Earth Day 2018April 16, 2018
Environmental stewardship and corporate profitability do not have to be mutually exclusive endeavors… If that statement ruffles some feathers, good. I hope that it provokes some contemplation.
Having been witness to the process of vetting cost reduction initiatives in several publicly traded corporations, it is astounding how often environmental initiatives are seemingly minimized, over-looked, or simply brushed aside. Is it because corporate America could care less about negative impacts their processes have on the environment?
Of course not. The people in position to make decisions that affect a corporation’s environmental impact are no different than you and I. Holistically, everyone would prefer to leave the world a better place than it was when we entered it.
Why then are environmental initiatives typically an afterthought in corporate strategy? Is it because corporate America is so conditioned to seek profit that they are willing to do so despite the impact their actions may have on mother earth? Or, could it be that by nature we get distracted too easily to follow through on incremental improvements necessary to drive meaningful positive change to the environment. Or, could we be so focused on short term goals we miss long term opportunities?
Imagine yourself in the shoes of a manager tasked with cutting $100,000 worth of costs out of his operation to satisfy commitments to company shareholders.
Where would you start looking? Like most managers, you would most likely start by analyzing labor and material costs. You would probably also give some consideration to your operations overhead costs.
You would likely enlist your support staff to help develop a list of potential cost savings initiatives including investment requirement, savings potential, resource and time requirements.
Now imagine the team coming back together with a list of 100 initiatives that you need to pare down to a select few to work on. What would you do if you have one engineer and had to decide whether to assign her to either work on a $150,000 robotic packaging line that would save the company $100,000 per year or a $5,000 initiative to replace plastic sample bags with reusable containers that would save the company $3,000 per year? In this scenario, the answer is obvious.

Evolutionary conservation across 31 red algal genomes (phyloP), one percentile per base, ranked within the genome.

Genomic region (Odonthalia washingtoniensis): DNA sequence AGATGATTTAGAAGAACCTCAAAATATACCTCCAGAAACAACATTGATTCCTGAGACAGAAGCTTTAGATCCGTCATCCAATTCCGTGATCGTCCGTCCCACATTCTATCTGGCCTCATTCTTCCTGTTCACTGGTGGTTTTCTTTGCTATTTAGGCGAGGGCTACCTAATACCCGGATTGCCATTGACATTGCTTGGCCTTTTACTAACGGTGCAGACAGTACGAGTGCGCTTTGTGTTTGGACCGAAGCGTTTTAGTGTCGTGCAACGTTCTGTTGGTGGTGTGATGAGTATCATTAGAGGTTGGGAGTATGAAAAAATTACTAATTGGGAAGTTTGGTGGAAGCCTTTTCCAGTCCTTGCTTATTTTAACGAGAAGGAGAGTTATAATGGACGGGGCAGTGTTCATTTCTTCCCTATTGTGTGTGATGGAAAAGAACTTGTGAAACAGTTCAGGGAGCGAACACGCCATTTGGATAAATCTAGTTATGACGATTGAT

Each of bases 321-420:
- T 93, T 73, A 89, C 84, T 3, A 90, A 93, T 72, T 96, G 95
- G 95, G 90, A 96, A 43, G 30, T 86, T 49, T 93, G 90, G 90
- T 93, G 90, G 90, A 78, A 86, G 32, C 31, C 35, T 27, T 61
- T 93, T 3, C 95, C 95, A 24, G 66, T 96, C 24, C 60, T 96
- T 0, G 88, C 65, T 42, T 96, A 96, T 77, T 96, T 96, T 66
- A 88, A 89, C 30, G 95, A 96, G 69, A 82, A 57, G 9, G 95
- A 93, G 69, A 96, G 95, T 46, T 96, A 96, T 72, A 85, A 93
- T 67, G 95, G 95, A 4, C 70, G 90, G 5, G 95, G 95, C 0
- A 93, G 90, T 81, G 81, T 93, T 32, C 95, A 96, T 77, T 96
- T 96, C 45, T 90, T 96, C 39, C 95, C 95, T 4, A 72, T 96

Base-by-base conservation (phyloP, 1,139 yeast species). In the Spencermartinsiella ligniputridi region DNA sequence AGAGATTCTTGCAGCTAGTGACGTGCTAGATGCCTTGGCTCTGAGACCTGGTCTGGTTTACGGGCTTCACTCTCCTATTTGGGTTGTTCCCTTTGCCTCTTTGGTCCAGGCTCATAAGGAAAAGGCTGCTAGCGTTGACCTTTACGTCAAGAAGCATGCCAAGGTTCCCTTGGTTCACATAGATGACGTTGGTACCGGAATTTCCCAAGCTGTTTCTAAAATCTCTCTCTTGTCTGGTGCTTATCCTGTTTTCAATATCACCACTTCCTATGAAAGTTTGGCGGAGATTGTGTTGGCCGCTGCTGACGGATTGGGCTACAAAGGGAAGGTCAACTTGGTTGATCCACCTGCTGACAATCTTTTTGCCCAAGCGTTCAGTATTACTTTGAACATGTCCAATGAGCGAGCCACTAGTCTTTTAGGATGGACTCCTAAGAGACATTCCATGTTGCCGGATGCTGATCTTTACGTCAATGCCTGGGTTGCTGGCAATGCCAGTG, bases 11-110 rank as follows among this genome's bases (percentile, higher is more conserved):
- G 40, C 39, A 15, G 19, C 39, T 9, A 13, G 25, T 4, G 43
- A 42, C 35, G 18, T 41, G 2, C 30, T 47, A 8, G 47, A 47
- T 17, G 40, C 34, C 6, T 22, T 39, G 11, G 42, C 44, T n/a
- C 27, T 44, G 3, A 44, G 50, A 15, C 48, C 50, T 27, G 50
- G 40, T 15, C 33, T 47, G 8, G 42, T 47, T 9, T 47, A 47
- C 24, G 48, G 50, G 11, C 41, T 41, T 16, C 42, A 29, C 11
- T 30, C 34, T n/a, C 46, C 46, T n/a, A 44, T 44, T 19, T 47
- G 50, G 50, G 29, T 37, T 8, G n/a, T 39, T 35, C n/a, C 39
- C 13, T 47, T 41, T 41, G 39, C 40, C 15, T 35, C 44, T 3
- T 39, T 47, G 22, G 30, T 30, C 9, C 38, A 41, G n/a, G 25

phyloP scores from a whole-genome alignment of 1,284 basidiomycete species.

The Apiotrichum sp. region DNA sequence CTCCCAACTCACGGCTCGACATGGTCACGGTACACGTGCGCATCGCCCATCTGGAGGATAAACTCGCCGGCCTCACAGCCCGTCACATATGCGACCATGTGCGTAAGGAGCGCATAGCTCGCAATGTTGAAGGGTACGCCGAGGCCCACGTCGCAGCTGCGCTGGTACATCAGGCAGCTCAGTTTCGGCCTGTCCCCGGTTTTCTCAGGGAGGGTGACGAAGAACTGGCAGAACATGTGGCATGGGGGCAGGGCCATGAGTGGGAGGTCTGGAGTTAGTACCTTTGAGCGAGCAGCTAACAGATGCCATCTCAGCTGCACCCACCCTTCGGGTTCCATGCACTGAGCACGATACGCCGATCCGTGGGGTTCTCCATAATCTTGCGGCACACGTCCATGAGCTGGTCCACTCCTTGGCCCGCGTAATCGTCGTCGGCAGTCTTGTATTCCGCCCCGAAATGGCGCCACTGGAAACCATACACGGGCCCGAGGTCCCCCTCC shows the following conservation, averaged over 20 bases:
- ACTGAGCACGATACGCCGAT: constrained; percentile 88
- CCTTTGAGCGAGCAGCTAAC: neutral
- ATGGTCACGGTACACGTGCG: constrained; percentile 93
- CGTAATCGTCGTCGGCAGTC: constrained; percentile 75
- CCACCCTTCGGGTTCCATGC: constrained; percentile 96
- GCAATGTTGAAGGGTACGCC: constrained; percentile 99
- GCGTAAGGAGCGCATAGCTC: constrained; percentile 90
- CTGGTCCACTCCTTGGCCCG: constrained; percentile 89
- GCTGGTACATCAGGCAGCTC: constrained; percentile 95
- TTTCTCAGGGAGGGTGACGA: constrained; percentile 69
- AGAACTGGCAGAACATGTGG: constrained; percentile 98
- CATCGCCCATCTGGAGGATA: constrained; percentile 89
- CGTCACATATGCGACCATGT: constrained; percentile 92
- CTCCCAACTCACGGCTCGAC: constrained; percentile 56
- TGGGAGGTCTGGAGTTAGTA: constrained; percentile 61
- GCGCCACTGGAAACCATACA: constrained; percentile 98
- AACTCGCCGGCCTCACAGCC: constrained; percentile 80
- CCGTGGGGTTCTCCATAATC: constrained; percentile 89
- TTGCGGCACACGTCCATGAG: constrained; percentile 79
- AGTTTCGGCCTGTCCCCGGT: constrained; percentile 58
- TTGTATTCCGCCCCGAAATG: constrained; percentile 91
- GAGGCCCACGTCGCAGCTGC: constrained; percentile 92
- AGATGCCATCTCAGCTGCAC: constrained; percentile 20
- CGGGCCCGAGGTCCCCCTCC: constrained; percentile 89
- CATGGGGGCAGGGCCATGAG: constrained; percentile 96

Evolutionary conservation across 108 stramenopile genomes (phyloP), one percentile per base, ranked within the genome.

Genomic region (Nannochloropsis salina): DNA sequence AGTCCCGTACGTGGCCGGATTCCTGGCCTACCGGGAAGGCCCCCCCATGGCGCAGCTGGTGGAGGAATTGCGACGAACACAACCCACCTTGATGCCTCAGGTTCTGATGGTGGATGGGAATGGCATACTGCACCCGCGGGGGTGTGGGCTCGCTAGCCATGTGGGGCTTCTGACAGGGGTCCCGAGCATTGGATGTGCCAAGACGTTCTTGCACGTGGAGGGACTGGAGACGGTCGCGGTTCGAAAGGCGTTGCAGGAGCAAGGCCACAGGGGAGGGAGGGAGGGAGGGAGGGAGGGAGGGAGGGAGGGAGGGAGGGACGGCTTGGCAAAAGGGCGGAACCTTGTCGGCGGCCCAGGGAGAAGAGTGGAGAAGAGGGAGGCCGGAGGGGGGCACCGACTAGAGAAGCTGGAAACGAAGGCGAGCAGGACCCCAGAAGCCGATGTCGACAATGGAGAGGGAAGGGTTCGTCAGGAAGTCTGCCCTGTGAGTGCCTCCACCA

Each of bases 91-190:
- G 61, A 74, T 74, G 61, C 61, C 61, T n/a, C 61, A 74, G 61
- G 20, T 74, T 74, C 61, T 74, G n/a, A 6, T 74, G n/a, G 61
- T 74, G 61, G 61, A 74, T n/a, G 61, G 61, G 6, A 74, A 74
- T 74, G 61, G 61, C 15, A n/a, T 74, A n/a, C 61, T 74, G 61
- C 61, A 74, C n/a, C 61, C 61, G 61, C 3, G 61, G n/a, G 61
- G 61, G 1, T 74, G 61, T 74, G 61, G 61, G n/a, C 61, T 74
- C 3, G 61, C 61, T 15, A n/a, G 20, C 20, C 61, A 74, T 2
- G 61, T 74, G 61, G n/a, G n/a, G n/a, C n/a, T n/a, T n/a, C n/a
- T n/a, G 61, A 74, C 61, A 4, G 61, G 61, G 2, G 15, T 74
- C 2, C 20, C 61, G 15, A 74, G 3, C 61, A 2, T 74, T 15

Does it mean you don’t care about the environment? Or, does it mean that our typical approach to process improvement is inherently flawed?
Now, imagine yourself in the same situation but instead of being challenged to reduce operating cost by $100,000 this year, you were challenged with reducing operating costs by $100,000 each of the next 3 years? Would your list look different now? Of course, it would. Now, rather than assigning your sole engineer to a single high yield initiative, you would likely include some “filler” work that may include some things like re-usable sample containers.
Not only does this approach open opportunities that are more apt to benefit the environment, but it lays the ground work for a much more competitive operation. Rather than focusing on the $100,000 bump in the road directly in front of us, we are focusing on what is 3 years out on the horizon.
Doesn’t take a rocket scientist to see that what I am suggesting makes a lot of sense does it? So, why doesn’t it work that way?
Could it be related to our quest for instant gratification?
As suppliers develop their market strategies, are they inadvertently contributing to the problem as they focus on short-term big returns?
What would happen if we started embracing long term initiatives and marketing long term strategic partnerships?
I’m not suggesting we temper our quest to save money, I am just suggesting we lift our heads and look at the horizon. If we want to drive meaningful improvement to the health of the environment, that is exactly what we must be prepared to do.